Our stock ownership guidelines for our NEOs are shown in Figure 16 below. The requirements are specified in the alternative of shares or dollars to allow for stock price volatility. Ownership levels as shown below must be achieved within five years of appointment to one of the below positions. Increased requirements due to promotions or an increase in

the ownership guideline must be achieved within five years of promotion or a change in the guidelines. At the end of fiscal year 2015, all of the then-employed NEOs were in compliance with our stock ownership guidelines or have a period of time remaining under the guidelines to meet the required ownership level.

 

 

Figure 16. Executive Stock Ownership Guidelines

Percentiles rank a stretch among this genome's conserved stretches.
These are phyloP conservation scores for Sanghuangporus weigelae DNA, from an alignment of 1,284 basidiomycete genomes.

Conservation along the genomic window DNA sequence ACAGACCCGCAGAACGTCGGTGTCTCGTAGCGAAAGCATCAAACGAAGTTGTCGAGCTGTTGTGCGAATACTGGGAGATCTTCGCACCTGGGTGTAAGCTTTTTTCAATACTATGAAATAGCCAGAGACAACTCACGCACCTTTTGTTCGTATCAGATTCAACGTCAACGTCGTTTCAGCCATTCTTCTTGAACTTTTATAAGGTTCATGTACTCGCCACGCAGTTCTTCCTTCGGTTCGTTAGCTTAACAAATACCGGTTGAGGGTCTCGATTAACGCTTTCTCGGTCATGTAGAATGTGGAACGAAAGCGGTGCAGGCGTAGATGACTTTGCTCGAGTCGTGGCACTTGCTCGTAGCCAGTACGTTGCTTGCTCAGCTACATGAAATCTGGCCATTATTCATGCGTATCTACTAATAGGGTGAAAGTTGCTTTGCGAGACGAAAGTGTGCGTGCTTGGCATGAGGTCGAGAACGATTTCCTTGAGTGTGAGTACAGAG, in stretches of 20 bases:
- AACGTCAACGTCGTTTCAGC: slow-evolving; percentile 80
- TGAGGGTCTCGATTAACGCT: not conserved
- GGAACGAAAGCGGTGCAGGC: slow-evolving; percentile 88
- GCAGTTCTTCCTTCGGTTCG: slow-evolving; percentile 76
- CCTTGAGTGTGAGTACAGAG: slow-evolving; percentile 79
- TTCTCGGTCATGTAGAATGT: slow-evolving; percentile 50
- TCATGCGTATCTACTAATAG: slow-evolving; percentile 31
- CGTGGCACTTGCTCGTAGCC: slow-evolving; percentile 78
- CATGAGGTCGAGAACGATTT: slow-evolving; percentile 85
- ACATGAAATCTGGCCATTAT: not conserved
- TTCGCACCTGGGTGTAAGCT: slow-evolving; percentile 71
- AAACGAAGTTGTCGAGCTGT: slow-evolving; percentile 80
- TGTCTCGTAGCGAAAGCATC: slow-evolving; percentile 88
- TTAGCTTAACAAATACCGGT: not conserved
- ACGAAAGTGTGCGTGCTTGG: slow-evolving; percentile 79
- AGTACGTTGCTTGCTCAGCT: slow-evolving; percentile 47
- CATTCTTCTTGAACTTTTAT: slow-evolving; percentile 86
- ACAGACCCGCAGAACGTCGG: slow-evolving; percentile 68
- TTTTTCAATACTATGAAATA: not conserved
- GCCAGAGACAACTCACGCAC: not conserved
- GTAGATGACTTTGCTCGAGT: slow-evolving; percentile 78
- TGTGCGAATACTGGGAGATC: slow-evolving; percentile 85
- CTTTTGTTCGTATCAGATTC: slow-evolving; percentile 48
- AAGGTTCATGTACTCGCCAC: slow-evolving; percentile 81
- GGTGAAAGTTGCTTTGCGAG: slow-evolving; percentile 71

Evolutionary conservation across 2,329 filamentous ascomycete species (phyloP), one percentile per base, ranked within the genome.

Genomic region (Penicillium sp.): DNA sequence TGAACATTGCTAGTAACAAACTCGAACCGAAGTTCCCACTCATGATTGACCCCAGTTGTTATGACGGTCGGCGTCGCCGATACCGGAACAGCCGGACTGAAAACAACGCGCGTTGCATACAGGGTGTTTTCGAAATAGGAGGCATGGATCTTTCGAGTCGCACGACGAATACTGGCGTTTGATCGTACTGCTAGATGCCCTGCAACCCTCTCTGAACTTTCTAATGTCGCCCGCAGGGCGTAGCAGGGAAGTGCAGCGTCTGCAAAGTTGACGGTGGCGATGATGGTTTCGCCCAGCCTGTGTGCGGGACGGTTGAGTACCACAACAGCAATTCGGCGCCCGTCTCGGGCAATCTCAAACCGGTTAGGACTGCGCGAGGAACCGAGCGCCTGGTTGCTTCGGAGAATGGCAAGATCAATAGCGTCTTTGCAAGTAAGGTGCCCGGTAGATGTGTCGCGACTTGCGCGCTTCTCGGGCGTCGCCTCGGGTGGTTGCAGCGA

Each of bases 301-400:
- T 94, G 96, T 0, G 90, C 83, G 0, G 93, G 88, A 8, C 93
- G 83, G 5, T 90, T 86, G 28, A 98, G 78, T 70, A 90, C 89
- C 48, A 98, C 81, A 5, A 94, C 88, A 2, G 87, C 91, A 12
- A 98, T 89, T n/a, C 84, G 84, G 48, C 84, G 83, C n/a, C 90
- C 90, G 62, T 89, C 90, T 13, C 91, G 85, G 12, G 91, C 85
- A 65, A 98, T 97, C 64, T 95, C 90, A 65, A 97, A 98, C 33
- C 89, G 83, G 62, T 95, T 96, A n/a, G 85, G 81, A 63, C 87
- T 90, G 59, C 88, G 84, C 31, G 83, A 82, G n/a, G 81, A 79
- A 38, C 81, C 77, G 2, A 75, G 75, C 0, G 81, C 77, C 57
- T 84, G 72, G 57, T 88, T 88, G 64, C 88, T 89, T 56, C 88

Position    Guidelines (lesser of)
Chief Executive Officer    5x base salary or 65,000 shares
Executive Vice Presidents    2x base salary or 20,000 shares
Senior Vice Presidents    1x base salary or 10,000 shares

 

Compensation Recovery, or “Clawback” Policy

 

 

Our executive officers covered by Section 16 of the Exchange Act are subject to the Company’s compensation recovery, or “clawback,” policy. The clawback policy was adopted in August 2014 and will enable us to recover the excess amount of cash incentive-based compensation issued starting in calendar year 2015 to covered individuals when a material restatement of financial results is required within 36 months of the issuance of the original financial statements. A covered individual’s fraud must have materially contributed to the need to issue restated financial statements in order for the clawback